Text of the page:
3508 IWC Ingenieur 500K A/m
The new Ingenieur is great. Or maybe great-ish. Fine, it’s just okay. Here’s my gripe and it’s not the RRP: IWC have gone a bit out of their way to not advertise its magnetic resistance, it’s not listed on their site. It’s not even on Hodinkee. Somehow, everyone missed the a-mag rating of IWC’s a-mag watch. This, I suspect, because it’s not competitive today with Omega. However, wind back the clock, and IWC were breaking the record by near orders of magnitude. The 3508 was, and might still be, the technical Ingenieur for the ages; never to be bested. If the modern metal leaves you a bit cold, the warmth of a tritium dial is waiting to embrace you.
The 3508 is an undeservedly overlooked small-run 34mm Ingenieur that could withstand a ridiculous 500K A/m. To put that in perspective, the average junkyard electromagnet, the thing that sucks up metal i-beams and cars like paperweights, is 1T or 795K A/m. This case will very likely be pulled off of your wrist by magnetic attraction long before its field effects the timekeeping inside. This, thanks to both a soft iron Faraday cage and, more impressively, hairspring made from pure niobium-zirconium. That alloy proved so expensive to make that IWC lost money on every 3508 sold. Rolex only figured out the niobium balance a decade later and called it Parachrom. The best bit, though, is that they engraved the accomplishment on the case flank for all to see. Proudly. Not hidden.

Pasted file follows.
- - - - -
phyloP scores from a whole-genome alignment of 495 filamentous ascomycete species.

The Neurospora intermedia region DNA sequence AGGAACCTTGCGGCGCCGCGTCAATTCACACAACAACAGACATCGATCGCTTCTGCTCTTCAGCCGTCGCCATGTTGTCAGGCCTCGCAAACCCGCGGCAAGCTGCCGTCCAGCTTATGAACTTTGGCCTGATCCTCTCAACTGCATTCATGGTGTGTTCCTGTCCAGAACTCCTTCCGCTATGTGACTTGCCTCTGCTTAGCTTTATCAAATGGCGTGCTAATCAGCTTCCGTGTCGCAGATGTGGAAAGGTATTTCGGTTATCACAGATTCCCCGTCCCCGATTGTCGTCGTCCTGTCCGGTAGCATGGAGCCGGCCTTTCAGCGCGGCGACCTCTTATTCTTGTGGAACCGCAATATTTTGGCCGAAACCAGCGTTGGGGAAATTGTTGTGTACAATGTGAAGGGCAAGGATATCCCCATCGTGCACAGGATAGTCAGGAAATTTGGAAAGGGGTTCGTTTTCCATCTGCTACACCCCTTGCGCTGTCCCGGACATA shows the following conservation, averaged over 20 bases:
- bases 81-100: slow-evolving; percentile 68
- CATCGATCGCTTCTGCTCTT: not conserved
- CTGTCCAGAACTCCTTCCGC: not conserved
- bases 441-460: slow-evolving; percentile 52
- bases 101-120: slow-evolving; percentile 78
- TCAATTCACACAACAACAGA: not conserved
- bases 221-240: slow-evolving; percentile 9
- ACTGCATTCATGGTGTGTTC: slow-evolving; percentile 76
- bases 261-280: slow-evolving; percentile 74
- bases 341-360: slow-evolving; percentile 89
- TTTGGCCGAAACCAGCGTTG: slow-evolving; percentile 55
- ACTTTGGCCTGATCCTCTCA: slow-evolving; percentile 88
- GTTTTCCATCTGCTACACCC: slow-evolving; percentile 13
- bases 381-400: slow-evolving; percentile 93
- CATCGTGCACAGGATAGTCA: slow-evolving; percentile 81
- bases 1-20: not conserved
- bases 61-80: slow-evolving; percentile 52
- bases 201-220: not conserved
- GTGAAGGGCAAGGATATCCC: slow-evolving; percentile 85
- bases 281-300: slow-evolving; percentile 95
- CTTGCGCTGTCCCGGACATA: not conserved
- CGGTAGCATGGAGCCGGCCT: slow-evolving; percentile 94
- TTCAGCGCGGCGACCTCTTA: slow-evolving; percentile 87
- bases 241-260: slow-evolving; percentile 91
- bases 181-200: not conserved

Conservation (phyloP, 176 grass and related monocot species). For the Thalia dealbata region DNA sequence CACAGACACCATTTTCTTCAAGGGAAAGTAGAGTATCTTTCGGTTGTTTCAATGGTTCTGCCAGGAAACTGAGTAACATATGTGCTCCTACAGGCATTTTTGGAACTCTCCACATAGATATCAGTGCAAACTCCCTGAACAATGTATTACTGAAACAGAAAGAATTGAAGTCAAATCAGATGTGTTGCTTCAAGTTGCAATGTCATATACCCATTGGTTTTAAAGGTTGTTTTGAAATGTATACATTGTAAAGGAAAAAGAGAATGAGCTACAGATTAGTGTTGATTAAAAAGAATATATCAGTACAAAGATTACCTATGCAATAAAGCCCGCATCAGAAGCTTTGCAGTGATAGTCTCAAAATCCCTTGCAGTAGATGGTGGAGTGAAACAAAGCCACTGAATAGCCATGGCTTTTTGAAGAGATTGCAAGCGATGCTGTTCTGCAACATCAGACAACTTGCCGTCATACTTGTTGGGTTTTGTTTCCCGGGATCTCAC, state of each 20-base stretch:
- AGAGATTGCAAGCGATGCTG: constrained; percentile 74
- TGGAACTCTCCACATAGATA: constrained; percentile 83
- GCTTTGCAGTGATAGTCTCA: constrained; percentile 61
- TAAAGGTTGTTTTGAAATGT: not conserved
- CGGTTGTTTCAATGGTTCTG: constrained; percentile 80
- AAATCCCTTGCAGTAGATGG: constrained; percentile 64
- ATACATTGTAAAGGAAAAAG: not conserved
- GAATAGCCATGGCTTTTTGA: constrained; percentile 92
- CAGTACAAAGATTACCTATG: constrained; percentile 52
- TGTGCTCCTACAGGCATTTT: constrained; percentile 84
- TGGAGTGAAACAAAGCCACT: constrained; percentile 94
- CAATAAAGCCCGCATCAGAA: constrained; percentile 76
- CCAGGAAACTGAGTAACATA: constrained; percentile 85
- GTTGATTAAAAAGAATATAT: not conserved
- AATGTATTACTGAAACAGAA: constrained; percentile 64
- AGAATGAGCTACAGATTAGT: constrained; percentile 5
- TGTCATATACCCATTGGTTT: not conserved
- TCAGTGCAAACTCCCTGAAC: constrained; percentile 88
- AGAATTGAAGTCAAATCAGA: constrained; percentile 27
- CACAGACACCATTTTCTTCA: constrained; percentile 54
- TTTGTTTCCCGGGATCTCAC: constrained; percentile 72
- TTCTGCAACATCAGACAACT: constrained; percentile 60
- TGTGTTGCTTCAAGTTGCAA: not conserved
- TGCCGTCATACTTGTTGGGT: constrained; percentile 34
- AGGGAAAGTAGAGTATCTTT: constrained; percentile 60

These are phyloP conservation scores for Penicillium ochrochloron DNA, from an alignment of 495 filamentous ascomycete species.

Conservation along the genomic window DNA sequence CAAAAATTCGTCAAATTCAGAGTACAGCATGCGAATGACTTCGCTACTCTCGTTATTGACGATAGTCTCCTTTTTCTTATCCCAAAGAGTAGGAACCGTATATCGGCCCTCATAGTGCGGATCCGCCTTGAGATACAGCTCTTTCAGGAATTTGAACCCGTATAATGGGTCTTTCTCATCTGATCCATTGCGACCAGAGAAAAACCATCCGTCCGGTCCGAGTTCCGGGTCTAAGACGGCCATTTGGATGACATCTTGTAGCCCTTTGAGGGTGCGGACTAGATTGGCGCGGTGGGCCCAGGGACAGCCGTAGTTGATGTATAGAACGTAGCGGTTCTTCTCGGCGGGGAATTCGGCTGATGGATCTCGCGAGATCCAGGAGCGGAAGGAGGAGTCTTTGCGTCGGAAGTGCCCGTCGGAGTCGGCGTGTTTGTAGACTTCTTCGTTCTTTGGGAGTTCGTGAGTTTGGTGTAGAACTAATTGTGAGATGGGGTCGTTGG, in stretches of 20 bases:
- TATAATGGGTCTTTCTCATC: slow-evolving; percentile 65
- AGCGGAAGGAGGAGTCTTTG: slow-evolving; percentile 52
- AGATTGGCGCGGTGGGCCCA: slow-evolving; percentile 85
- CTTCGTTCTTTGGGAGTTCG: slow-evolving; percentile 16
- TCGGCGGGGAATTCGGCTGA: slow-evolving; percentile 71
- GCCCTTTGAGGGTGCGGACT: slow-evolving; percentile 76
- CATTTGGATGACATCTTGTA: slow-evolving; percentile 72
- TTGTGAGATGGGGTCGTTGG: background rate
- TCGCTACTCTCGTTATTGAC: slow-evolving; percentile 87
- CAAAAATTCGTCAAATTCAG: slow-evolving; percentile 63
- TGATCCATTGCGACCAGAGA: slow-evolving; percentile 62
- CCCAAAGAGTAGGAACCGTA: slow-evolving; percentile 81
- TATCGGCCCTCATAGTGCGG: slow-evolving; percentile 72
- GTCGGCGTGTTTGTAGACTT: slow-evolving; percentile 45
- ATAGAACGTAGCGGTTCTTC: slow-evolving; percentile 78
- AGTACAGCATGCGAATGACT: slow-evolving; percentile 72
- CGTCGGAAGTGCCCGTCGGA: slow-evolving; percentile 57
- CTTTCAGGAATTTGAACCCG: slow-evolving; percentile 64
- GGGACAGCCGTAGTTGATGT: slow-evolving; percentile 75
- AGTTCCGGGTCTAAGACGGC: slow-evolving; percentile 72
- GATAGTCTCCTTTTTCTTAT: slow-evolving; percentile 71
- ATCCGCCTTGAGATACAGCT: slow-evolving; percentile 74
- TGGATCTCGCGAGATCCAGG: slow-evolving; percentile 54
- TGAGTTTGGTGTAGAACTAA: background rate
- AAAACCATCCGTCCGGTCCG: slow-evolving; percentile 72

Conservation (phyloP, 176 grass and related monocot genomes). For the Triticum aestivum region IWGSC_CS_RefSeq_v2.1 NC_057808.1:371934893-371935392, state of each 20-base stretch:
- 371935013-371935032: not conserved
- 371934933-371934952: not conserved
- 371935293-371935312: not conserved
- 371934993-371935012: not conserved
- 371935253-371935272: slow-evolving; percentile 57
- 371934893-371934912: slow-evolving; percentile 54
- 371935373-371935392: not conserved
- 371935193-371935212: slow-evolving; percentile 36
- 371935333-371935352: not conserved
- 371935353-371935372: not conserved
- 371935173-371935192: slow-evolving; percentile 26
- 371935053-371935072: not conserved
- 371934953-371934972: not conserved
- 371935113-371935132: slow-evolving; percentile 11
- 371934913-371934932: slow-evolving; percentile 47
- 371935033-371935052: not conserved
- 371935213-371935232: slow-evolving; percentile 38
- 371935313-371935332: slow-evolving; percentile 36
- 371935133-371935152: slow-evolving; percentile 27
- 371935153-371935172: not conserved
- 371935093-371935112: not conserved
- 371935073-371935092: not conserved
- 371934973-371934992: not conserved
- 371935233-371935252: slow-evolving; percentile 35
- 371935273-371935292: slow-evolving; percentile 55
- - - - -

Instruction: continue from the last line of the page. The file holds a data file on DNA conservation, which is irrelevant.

Interestingly, the extreme resistance was developed not for the market, but for the German Military’s Bundeswehr. German divers needed totally a-magnetic watches for mine disposal, to not interfere with electric fields whatsoever. This Ingenieur is actually more related to the 3H Ocean 2000 than any Genta peer. The 500K ref. 3508 was the consumer-marketed version of that tech, just 50 a-mag calibre Bunds exist from that initial development. This checks every single box for collectability: Genta, interest, story, world-first, attractive design. But the market has yet to appreciate it as such. The size is divisive, to put it bluntly. Perhaps then, it’s best that it comes in an equally iconoclast two-tone case. I love two tone where it’s just the bezel and not the bracelet; this thing really has no chill. Total production of the 3508 is estimated to be under 1500 pieces, some say under 1000, of which fewer than 200 are in this gold & steel affair.
This example has a full case and very clean dial will all the tritium present. The 500K engraving was originally filled in black enamel, but many of them have worn off pretty much entirely as is the case with this example, which should be noted. It comes from a well-regarded Swiss retailer, with its box though no papers.